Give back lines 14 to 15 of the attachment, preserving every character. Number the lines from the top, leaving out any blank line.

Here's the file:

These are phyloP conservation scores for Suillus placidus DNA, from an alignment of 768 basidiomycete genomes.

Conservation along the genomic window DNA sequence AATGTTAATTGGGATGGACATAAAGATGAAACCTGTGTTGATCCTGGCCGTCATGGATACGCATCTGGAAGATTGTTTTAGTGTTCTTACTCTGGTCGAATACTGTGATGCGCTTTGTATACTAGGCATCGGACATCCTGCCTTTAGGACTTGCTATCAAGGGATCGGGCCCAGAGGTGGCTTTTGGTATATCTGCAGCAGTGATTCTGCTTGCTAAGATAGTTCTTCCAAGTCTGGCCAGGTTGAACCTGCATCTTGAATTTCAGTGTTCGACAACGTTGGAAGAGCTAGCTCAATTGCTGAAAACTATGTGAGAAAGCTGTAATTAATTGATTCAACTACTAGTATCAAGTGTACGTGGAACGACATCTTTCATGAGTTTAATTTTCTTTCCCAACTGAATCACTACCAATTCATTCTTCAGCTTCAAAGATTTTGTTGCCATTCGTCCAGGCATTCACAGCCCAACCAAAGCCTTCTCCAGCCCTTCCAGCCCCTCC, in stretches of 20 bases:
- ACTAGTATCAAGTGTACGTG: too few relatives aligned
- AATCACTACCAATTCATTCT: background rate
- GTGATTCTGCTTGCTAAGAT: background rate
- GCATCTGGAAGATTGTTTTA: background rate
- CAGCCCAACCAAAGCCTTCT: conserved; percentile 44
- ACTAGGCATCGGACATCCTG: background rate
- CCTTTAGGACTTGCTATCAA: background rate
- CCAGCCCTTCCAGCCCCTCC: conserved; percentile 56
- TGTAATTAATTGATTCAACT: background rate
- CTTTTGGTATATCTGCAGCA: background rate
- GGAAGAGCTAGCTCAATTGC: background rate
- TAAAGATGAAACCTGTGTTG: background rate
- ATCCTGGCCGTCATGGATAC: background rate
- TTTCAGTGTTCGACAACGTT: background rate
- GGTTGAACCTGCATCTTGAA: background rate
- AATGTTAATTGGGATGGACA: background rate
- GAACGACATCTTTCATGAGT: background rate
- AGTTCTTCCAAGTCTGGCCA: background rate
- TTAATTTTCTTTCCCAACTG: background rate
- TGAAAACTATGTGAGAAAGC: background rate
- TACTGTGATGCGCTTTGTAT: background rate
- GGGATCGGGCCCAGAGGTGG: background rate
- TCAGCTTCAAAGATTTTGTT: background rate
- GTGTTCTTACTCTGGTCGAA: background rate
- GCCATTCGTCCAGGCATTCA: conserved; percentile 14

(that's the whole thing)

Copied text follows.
- TAAAGATGAAACCTGTGTTG: background rate
- ATCCTGGCCGTCATGGATAC: background rate